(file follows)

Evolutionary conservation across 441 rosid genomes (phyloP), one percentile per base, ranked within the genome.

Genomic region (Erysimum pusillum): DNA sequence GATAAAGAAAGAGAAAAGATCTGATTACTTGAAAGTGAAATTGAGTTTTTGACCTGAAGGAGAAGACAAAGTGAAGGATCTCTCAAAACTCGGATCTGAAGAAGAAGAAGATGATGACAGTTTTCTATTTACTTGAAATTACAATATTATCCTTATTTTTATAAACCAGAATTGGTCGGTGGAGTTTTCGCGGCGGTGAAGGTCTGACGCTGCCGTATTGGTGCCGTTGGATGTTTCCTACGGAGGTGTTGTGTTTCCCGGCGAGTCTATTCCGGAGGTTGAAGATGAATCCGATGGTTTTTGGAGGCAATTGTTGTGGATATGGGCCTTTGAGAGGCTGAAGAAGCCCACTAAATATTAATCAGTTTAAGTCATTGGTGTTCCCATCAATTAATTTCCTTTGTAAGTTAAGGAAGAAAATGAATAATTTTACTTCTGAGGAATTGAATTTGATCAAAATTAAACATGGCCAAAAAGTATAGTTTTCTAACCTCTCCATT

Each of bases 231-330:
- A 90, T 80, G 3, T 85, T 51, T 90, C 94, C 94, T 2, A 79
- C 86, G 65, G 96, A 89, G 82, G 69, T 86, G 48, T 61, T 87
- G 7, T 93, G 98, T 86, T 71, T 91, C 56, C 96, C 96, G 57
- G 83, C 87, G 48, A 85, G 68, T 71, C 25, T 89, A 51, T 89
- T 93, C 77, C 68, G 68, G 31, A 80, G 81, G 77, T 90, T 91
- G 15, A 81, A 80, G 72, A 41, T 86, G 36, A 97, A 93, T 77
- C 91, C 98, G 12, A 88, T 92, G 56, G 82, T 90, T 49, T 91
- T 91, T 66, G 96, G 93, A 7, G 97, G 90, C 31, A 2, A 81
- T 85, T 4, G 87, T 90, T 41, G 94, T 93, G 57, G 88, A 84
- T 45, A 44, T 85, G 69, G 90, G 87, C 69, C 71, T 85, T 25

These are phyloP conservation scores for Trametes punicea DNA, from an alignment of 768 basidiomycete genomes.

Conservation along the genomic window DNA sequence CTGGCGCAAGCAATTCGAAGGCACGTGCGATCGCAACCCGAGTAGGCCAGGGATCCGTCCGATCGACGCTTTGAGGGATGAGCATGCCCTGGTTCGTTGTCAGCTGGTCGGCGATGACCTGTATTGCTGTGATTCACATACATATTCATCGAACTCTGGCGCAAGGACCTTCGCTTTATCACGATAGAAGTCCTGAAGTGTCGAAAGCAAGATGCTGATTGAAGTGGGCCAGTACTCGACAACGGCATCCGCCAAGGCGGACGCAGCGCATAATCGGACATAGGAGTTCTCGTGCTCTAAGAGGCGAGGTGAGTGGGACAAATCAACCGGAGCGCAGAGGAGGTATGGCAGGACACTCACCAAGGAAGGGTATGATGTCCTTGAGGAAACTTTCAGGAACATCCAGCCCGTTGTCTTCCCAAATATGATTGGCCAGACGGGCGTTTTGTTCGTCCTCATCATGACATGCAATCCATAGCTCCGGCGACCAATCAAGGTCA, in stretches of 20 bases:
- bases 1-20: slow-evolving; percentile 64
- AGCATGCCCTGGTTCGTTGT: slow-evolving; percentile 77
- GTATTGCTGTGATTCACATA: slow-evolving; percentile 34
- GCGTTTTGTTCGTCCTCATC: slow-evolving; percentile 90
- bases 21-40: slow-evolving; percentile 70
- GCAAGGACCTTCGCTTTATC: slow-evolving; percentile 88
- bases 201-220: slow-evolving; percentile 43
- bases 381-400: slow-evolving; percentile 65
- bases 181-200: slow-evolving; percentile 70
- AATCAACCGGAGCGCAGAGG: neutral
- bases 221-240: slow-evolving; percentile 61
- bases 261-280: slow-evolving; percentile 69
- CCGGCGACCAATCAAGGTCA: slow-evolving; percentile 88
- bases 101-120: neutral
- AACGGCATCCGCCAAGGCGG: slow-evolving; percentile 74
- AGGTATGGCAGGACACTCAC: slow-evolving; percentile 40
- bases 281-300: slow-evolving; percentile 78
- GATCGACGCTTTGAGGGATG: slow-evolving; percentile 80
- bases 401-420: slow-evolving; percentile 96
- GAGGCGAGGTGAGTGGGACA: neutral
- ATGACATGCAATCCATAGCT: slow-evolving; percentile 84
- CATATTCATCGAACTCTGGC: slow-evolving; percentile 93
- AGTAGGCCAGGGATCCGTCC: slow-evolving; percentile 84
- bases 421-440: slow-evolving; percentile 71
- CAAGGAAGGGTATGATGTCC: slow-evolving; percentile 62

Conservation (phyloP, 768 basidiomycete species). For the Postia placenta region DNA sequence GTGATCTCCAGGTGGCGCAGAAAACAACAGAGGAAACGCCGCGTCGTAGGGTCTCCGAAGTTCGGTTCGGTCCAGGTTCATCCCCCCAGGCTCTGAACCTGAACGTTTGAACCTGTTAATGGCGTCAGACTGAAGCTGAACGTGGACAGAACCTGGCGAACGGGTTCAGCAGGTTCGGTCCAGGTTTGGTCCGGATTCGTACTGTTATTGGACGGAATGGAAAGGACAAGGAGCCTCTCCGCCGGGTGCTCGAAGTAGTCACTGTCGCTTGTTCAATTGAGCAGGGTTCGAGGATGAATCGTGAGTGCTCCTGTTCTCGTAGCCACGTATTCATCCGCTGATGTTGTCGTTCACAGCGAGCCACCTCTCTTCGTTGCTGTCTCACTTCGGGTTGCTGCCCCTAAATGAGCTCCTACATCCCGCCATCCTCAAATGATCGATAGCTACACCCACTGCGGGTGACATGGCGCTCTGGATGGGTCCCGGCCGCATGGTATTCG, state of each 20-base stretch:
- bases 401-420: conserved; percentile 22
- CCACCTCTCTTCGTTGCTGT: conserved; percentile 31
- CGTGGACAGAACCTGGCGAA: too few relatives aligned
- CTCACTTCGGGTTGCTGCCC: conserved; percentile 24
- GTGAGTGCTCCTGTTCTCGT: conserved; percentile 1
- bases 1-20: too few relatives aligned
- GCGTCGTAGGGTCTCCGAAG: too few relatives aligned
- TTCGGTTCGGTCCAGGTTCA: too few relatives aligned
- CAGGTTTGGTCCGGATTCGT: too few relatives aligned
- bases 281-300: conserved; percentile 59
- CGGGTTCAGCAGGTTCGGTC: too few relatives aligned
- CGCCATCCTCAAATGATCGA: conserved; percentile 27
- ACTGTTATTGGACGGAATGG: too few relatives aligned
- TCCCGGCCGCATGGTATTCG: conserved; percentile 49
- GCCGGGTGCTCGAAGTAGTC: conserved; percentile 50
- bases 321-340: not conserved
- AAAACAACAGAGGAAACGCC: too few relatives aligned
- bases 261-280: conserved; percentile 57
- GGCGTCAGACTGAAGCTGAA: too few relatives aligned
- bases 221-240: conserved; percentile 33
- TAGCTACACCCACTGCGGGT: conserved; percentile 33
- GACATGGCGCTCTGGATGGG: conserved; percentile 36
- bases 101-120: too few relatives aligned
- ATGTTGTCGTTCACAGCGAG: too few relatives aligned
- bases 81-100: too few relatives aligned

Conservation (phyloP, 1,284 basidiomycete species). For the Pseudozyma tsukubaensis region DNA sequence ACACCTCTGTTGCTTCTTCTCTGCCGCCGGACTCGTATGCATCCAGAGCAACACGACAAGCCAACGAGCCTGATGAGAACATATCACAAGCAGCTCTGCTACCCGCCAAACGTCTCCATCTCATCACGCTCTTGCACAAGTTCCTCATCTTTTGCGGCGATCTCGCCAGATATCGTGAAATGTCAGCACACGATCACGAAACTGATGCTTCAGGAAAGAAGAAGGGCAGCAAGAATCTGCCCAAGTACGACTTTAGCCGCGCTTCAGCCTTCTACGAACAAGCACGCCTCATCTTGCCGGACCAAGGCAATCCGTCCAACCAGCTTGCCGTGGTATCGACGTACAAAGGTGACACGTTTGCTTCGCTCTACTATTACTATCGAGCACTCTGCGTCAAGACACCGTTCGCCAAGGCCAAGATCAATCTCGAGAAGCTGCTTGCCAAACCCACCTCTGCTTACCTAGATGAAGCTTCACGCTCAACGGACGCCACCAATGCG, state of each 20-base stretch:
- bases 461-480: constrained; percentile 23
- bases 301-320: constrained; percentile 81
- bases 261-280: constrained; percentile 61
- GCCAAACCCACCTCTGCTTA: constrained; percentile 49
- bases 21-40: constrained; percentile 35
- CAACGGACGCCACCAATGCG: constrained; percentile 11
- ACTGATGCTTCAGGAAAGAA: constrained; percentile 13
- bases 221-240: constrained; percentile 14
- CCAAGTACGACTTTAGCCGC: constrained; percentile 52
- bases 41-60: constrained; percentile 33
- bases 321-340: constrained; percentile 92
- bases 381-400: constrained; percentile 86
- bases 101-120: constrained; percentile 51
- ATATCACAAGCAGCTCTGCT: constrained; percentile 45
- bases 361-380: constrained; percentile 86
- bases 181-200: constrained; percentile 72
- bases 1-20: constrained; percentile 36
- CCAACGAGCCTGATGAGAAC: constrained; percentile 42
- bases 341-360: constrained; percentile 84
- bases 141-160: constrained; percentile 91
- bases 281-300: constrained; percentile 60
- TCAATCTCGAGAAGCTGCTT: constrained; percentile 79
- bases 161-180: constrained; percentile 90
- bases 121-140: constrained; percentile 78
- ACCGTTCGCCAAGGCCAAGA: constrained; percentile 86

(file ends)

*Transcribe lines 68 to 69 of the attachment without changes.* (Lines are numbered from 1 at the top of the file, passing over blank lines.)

- bases 461-480: constrained; percentile 23
- bases 301-320: constrained; percentile 81